The main line was built in the 1860’s, by the Baltimore & Ohio Railroad. The Transit Authority took controls in the 1970’s. It serves 23 stations and many neighborhoods along Staten Island’s South Shore.

    In this proposal, there is the presumption that one day, the Staten Island Tunnel will be completed at last, and through service to Manhattan via Brooklyn will be implemented. It is merely a matter of when.

    Under this proposal, the North Shore line would be reopened at its $400 million dollar cost as a standard subway line and both lines would operate through St. George through the now-finished Staten Island tunnel; it would travel under Owl Head Park, and join the BMT 4th Avenue Line as a 4th Avenue Express train.

    The services would have to be scrambled as follows:

    The W Train, last used before the service cuts of 2009, would again be reactivated. The W would operate from Tottenville Terminal, run up the SIR Main Line, (Possibly skip-stop during rush-hours) and into the BMT 4th Avenue Line as originally planned in the 1920’s.

    As the BMT 4th Avenue Line has some meticulous track set-ups, the D train will no longer run express up 4th Avenue, stopping at all stops between 36th Street and Atlantic Terminal. (Which will probably make the Park Slope and Gowanus Populations much happier.) It will also stop at DeKalb at all times. However, as a consolation to D Train riders, peak-express service on the BMT West End Line will be reactivated, to make up for lost time for those riding from the end of the line.

    The BMT Sea Beach Riders can still have a express trip up 4th Avenue, however, due to track capacity on the Manhattan Bridge, all N Trains will run through Downtown Brooklyn and Lower Manhattan through the Montague Street Tunnel, along with the R Train. N train riders will still have cross-platform transfers at 59th & 36th Street Stations & Pacific Street for W Train/Manhattan Bridge service and express service up the BMT Broadway Line. The N train will also stop at DeKalb for cross-platform transfers to the Q train. The W Train will not stop at DeKalb.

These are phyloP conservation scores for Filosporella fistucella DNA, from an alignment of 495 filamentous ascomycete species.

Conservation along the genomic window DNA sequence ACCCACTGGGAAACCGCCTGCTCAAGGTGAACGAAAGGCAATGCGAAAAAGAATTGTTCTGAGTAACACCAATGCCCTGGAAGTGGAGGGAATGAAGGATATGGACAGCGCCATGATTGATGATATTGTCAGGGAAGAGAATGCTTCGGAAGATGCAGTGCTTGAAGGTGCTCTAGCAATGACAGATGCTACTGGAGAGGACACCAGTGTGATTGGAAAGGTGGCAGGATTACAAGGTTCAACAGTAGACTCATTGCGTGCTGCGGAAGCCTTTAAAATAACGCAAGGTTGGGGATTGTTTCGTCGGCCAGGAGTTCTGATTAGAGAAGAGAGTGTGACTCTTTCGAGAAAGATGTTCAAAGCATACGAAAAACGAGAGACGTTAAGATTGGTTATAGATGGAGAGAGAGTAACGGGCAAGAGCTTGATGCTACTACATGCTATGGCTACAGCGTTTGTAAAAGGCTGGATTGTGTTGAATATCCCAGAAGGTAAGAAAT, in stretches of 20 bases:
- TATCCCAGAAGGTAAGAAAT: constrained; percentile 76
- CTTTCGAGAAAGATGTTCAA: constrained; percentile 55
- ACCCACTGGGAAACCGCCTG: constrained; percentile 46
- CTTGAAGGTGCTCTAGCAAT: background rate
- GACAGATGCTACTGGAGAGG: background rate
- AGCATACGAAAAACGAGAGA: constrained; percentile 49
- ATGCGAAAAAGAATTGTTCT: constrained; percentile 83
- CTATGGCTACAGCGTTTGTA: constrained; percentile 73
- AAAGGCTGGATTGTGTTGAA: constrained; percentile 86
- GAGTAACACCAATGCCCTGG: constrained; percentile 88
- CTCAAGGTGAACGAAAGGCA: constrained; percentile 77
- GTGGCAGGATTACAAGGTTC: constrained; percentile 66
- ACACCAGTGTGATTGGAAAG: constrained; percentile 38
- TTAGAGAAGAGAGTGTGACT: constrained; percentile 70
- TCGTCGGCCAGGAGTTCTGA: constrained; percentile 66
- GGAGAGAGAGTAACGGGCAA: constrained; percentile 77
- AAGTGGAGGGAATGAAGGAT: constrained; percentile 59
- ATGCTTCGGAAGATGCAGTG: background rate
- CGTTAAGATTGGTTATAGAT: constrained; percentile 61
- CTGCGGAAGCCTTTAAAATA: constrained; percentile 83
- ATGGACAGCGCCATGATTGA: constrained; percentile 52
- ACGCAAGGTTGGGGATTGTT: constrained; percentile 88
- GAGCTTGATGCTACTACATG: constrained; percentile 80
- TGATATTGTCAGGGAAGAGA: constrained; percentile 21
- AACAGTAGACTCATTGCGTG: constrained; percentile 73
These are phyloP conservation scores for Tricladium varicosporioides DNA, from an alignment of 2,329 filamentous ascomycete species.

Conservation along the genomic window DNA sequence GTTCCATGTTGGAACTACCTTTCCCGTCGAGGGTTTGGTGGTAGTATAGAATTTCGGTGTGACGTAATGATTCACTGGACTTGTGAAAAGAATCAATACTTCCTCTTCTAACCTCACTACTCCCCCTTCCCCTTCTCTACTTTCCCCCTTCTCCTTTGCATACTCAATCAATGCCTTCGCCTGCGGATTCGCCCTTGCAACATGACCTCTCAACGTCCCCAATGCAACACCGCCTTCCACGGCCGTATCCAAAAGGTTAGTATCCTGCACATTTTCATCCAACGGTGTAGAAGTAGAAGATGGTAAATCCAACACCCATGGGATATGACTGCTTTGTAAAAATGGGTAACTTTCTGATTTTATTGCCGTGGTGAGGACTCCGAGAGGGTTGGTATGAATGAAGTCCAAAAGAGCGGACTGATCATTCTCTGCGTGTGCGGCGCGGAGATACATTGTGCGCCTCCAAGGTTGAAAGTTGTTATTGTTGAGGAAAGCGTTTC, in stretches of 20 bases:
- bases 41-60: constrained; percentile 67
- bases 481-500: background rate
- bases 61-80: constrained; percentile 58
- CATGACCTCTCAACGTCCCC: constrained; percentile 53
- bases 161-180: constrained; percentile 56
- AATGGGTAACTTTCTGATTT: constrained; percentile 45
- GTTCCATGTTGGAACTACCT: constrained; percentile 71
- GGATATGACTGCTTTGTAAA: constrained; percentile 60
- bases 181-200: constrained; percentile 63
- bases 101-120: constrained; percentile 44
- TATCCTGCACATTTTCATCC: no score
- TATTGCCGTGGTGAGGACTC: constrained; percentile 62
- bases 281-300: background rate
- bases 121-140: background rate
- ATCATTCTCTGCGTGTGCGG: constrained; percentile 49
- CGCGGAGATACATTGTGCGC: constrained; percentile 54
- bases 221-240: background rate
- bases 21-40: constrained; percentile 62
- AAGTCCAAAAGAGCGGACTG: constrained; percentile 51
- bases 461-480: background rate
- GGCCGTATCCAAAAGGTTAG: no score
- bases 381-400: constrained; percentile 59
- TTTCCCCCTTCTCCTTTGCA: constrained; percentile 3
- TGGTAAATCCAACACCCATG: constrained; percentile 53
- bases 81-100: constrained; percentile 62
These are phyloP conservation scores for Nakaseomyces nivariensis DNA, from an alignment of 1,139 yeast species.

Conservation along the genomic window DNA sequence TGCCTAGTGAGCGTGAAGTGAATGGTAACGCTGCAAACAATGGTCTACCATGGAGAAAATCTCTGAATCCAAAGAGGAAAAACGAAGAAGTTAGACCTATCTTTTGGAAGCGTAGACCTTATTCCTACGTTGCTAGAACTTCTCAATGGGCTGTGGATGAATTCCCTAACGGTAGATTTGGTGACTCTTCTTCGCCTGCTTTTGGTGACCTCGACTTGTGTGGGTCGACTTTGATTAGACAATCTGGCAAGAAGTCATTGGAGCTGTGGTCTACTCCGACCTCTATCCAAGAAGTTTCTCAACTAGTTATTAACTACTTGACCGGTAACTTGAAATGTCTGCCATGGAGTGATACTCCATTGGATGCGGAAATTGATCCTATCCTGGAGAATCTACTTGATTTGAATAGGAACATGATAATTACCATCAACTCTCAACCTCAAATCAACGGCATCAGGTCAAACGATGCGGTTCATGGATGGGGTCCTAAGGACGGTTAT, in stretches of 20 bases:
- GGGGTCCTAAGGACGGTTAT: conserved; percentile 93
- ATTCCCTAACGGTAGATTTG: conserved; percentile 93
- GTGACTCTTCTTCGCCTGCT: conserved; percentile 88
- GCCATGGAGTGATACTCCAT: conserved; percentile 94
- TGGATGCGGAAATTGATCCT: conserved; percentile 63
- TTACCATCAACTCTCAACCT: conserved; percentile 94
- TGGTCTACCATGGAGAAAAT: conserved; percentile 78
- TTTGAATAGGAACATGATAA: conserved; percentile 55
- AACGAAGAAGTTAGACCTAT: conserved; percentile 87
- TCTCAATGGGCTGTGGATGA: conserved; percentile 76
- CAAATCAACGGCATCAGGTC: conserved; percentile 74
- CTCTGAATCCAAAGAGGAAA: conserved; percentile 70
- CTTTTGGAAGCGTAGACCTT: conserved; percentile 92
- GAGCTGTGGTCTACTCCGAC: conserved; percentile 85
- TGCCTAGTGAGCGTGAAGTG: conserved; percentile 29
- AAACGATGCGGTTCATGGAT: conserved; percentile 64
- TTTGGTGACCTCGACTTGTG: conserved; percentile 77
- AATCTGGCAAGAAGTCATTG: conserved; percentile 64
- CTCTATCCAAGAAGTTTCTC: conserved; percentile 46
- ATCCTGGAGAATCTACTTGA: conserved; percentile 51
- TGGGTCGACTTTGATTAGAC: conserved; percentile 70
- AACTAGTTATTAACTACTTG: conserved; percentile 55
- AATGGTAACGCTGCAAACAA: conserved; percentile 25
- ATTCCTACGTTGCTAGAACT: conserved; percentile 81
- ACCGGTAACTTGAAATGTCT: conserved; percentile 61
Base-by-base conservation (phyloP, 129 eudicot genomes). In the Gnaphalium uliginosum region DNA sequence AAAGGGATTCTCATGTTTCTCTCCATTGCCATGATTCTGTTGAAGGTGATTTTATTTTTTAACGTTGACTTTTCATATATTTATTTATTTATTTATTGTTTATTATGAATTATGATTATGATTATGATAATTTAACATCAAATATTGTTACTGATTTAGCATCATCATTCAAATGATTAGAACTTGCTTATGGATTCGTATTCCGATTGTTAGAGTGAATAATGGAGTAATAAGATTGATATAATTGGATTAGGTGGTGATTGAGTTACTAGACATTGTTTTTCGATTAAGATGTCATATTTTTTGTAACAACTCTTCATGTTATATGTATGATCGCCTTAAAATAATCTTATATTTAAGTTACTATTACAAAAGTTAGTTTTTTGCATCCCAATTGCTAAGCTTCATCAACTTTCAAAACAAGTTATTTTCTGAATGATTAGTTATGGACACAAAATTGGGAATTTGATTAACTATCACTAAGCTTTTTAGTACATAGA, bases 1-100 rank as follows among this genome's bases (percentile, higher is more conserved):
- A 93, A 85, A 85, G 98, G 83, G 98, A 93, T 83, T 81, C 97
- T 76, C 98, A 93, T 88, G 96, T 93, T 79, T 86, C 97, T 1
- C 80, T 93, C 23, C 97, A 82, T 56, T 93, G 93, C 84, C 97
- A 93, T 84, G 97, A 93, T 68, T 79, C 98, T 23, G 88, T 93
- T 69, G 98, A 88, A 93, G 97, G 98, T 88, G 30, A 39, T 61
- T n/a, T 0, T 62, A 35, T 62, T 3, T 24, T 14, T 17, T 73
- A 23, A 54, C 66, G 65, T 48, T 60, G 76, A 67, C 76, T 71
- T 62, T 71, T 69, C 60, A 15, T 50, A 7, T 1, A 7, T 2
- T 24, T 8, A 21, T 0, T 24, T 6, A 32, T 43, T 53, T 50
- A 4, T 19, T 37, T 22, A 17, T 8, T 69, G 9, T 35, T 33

The W Train will only stop at 59th Street, 36th Street, and Atlantic Terminal in Brooklyn, before going over the Manhattan Bridge. This is to provide speedy service between Staten Island and Manhattan. The W Train will stop at all express stops on the BMT Broadway line, restoring service lost during the 2009 budget cuts. Canal Street, 14th Street Union Square, 34th Street-Herald Square, 42nd Street, and 57th Street – 7th Avenue. It will terminate there, and the Q will terminate in Astoria (or 96th Street on the IND Second Avenue LIne) full-time.

    This, in conjunction with skip-stop service on Staten Island will make the ride speedy, and far more cost-effective than a ferry. Congestion will drop, density will increase, and the 5 boroughs of New York City will be truly united at last.

    Thoughts? I realize the complicated interlocking situation between Atlantic and DeKalb will raise some eyebrows, but I think it can be done, if we fully implement CBTC throughout the BMT.

    Sigh… I make so many plans, as we all do, for our beloved subway system. Few visions become reality, but a man can dream…